The Uluru Statement provides a roadmap to the reckoning. It is a referendum to enshrine our Voice – our flags, our identities, our rightful place – in the center of all levels of decision-making, and I strongly believe we can succeed.
While the sentiment of the Australian people is with us, governments have obfuscated.
Numerous polls and government reports indicate the willingness of the Australian people to show up for a reckoning of our past at a Voice referendum.
While the sentiment of the Australian people is with us, governments have obfuscated. The federal government has reported from the Referendum Council from 2017, the 2018 joint select committee on constitutional recognition relating to Aboriginal and Torres Strait Islander peoples, and the 2021 Indigenous Voice Co-design Final Report. They all recommend constitutional enshrinement of a First Nations Voice.
One does not need to look far to see that in the real world, outside the Canberra bubble, the truths of the foundations of Australia have already collided. The fact of the Aboriginal and Torres Strait Islander peoples’ place in this Country – symbolically and constitutionally – is bursting through as the strongest and most desired reform to the Australian identity.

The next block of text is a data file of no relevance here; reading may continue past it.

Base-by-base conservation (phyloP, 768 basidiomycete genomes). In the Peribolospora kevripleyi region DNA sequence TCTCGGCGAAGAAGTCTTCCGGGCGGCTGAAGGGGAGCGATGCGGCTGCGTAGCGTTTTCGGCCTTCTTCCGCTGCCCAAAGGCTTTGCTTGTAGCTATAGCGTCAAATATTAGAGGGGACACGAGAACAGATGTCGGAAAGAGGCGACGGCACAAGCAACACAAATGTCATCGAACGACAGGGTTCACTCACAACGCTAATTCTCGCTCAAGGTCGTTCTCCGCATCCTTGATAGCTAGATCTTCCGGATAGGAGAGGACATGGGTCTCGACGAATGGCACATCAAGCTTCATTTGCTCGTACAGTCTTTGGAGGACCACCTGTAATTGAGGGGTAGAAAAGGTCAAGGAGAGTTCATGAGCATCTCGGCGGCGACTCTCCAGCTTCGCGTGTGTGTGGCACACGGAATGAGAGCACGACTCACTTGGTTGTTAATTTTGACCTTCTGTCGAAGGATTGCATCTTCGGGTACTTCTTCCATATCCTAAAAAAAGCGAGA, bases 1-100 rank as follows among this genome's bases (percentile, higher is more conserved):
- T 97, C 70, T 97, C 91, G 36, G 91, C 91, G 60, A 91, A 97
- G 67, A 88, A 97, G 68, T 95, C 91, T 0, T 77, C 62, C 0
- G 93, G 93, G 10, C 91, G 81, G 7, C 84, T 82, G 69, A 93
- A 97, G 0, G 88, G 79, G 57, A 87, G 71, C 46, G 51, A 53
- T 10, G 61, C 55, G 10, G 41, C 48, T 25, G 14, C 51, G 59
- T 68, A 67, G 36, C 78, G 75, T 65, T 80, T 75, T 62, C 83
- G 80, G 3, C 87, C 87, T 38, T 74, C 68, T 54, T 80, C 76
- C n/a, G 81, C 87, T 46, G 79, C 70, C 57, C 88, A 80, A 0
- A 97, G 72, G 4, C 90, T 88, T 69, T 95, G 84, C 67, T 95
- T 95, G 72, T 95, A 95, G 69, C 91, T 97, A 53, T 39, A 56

Where once there was only one flag flying, we now see three.
The challenges ahead of us – climate change, an ongoing pandemic, growing inequality, and the failure of neoliberal economics – are like a storm on the horizon. We must pull our ship together, prepare the vessel and the crew, and look to Aboriginal and Torres Strait Islander Elders to guide us to peaceful waters. Australia can gain much from the wisdom and accountability we will bring to parliament.
Photograph: Griffith Review
I asked Kaurareg Elder Awa Waubin to provide the final words for this essay. I wondered if he would share some political wisdom that ensured a thriving Kaurareg Nation on small rocky islands in the brilliantly turquoise strait between two giant lands. His words demonstrate the distance we must close – the difference in ideals about the possession of land and respect for all living things, including Country, that must face a reckoning.
Awa Waubin said, ‘My ball, it is always important to remember that what matters in cultural diplomacy is not the borderlines that colonization imposed on us. What matters is the respect for our bloodlines and connections to Country.’